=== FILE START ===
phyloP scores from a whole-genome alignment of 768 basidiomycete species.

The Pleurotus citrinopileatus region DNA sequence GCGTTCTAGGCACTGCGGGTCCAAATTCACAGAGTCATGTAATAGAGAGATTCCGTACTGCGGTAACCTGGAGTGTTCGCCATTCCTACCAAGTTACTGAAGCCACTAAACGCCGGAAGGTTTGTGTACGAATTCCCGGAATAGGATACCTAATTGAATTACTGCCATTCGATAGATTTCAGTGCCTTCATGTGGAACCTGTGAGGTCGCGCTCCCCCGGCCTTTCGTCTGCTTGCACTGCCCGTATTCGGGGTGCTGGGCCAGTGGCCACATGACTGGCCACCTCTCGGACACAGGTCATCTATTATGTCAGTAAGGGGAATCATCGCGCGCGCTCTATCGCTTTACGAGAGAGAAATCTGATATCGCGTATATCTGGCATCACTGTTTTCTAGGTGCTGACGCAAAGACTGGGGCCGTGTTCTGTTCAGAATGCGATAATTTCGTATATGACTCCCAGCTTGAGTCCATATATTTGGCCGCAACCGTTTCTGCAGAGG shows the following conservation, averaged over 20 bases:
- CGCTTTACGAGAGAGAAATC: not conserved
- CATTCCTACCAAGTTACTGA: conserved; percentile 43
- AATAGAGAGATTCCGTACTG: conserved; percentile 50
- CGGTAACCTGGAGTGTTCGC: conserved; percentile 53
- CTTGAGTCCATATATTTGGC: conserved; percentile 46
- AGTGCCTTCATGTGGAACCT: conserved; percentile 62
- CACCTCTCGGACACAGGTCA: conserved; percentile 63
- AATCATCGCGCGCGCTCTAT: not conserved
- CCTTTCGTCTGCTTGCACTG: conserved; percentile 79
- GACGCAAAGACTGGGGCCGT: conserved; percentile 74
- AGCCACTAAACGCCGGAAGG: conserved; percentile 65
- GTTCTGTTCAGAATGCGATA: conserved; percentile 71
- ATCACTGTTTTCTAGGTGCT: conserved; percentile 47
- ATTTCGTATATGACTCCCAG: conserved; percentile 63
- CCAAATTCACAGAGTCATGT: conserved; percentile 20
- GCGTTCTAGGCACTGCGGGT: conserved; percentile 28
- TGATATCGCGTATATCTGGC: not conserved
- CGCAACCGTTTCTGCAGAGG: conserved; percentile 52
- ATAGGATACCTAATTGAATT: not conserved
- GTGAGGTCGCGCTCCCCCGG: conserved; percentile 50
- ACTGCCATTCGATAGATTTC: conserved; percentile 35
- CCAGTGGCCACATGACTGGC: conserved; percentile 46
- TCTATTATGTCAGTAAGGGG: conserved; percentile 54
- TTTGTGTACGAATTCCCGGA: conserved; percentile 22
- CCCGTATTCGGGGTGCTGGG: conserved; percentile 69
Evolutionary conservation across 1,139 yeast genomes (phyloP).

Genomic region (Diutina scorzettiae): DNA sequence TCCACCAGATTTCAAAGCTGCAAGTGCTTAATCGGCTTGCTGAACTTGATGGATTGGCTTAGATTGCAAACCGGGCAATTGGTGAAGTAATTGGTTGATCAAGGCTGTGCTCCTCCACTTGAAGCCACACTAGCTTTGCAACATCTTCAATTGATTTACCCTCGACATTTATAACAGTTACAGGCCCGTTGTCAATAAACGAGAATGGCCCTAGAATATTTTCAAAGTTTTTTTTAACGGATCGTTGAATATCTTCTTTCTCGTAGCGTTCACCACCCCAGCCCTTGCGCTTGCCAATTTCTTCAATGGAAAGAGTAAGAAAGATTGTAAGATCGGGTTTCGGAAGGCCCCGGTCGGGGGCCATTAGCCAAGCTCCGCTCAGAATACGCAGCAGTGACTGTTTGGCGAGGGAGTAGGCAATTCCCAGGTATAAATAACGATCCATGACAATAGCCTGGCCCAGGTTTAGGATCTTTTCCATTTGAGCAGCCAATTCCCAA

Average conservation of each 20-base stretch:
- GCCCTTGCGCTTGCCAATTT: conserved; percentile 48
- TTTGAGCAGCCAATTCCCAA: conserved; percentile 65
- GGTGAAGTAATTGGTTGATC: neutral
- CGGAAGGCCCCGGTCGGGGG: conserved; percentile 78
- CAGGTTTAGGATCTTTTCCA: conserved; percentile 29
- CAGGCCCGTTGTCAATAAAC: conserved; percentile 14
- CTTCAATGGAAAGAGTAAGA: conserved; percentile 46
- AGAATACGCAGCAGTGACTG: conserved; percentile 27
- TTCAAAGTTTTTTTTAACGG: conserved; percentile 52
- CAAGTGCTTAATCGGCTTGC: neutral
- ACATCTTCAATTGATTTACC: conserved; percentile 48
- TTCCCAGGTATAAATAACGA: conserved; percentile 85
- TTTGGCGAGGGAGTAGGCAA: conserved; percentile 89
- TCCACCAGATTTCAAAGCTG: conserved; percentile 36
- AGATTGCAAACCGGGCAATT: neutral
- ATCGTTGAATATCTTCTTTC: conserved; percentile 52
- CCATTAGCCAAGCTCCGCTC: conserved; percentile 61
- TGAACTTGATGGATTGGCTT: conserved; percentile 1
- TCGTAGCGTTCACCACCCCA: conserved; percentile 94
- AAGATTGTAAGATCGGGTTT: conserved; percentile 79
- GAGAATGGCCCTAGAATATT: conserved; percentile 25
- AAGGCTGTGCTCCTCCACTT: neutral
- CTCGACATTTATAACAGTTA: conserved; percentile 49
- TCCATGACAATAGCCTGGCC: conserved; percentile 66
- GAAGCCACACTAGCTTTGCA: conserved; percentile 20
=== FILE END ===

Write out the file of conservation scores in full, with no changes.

phyloP scores from a whole-genome alignment of 768 basidiomycete species.

The Pleurotus citrinopileatus region DNA sequence GCGTTCTAGGCACTGCGGGTCCAAATTCACAGAGTCATGTAATAGAGAGATTCCGTACTGCGGTAACCTGGAGTGTTCGCCATTCCTACCAAGTTACTGAAGCCACTAAACGCCGGAAGGTTTGTGTACGAATTCCCGGAATAGGATACCTAATTGAATTACTGCCATTCGATAGATTTCAGTGCCTTCATGTGGAACCTGTGAGGTCGCGCTCCCCCGGCCTTTCGTCTGCTTGCACTGCCCGTATTCGGGGTGCTGGGCCAGTGGCCACATGACTGGCCACCTCTCGGACACAGGTCATCTATTATGTCAGTAAGGGGAATCATCGCGCGCGCTCTATCGCTTTACGAGAGAGAAATCTGATATCGCGTATATCTGGCATCACTGTTTTCTAGGTGCTGACGCAAAGACTGGGGCCGTGTTCTGTTCAGAATGCGATAATTTCGTATATGACTCCCAGCTTGAGTCCATATATTTGGCCGCAACCGTTTCTGCAGAGG shows the following conservation, averaged over 20 bases:
- CGCTTTACGAGAGAGAAATC: not conserved
- CATTCCTACCAAGTTACTGA: conserved; percentile 43
- AATAGAGAGATTCCGTACTG: conserved; percentile 50
- CGGTAACCTGGAGTGTTCGC: conserved; percentile 53
- CTTGAGTCCATATATTTGGC: conserved; percentile 46
- AGTGCCTTCATGTGGAACCT: conserved; percentile 62
- CACCTCTCGGACACAGGTCA: conserved; percentile 63
- AATCATCGCGCGCGCTCTAT: not conserved
- CCTTTCGTCTGCTTGCACTG: conserved; percentile 79
- GACGCAAAGACTGGGGCCGT: conserved; percentile 74
- AGCCACTAAACGCCGGAAGG: conserved; percentile 65
- GTTCTGTTCAGAATGCGATA: conserved; percentile 71
- ATCACTGTTTTCTAGGTGCT: conserved; percentile 47
- ATTTCGTATATGACTCCCAG: conserved; percentile 63
- CCAAATTCACAGAGTCATGT: conserved; percentile 20
- GCGTTCTAGGCACTGCGGGT: conserved; percentile 28
- TGATATCGCGTATATCTGGC: not conserved
- CGCAACCGTTTCTGCAGAGG: conserved; percentile 52
- ATAGGATACCTAATTGAATT: not conserved
- GTGAGGTCGCGCTCCCCCGG: conserved; percentile 50
- ACTGCCATTCGATAGATTTC: conserved; percentile 35
- CCAGTGGCCACATGACTGGC: conserved; percentile 46
- TCTATTATGTCAGTAAGGGG: conserved; percentile 54
- TTTGTGTACGAATTCCCGGA: conserved; percentile 22
- CCCGTATTCGGGGTGCTGGG: conserved; percentile 69
Evolutionary conservation across 1,139 yeast genomes (phyloP).

Genomic region (Diutina scorzettiae): DNA sequence TCCACCAGATTTCAAAGCTGCAAGTGCTTAATCGGCTTGCTGAACTTGATGGATTGGCTTAGATTGCAAACCGGGCAATTGGTGAAGTAATTGGTTGATCAAGGCTGTGCTCCTCCACTTGAAGCCACACTAGCTTTGCAACATCTTCAATTGATTTACCCTCGACATTTATAACAGTTACAGGCCCGTTGTCAATAAACGAGAATGGCCCTAGAATATTTTCAAAGTTTTTTTTAACGGATCGTTGAATATCTTCTTTCTCGTAGCGTTCACCACCCCAGCCCTTGCGCTTGCCAATTTCTTCAATGGAAAGAGTAAGAAAGATTGTAAGATCGGGTTTCGGAAGGCCCCGGTCGGGGGCCATTAGCCAAGCTCCGCTCAGAATACGCAGCAGTGACTGTTTGGCGAGGGAGTAGGCAATTCCCAGGTATAAATAACGATCCATGACAATAGCCTGGCCCAGGTTTAGGATCTTTTCCATTTGAGCAGCCAATTCCCAA

Average conservation of each 20-base stretch:
- GCCCTTGCGCTTGCCAATTT: conserved; percentile 48
- TTTGAGCAGCCAATTCCCAA: conserved; percentile 65
- GGTGAAGTAATTGGTTGATC: neutral
- CGGAAGGCCCCGGTCGGGGG: conserved; percentile 78
- CAGGTTTAGGATCTTTTCCA: conserved; percentile 29
- CAGGCCCGTTGTCAATAAAC: conserved; percentile 14
- CTTCAATGGAAAGAGTAAGA: conserved; percentile 46
- AGAATACGCAGCAGTGACTG: conserved; percentile 27
- TTCAAAGTTTTTTTTAACGG: conserved; percentile 52
- CAAGTGCTTAATCGGCTTGC: neutral
- ACATCTTCAATTGATTTACC: conserved; percentile 48
- TTCCCAGGTATAAATAACGA: conserved; percentile 85
- TTTGGCGAGGGAGTAGGCAA: conserved; percentile 89
- TCCACCAGATTTCAAAGCTG: conserved; percentile 36
- AGATTGCAAACCGGGCAATT: neutral
- ATCGTTGAATATCTTCTTTC: conserved; percentile 52
- CCATTAGCCAAGCTCCGCTC: conserved; percentile 61
- TGAACTTGATGGATTGGCTT: conserved; percentile 1
- TCGTAGCGTTCACCACCCCA: conserved; percentile 94
- AAGATTGTAAGATCGGGTTT: conserved; percentile 79
- GAGAATGGCCCTAGAATATT: conserved; percentile 25
- AAGGCTGTGCTCCTCCACTT: neutral
- CTCGACATTTATAACAGTTA: conserved; percentile 49
- TCCATGACAATAGCCTGGCC: conserved; percentile 66
- GAAGCCACACTAGCTTTGCA: conserved; percentile 20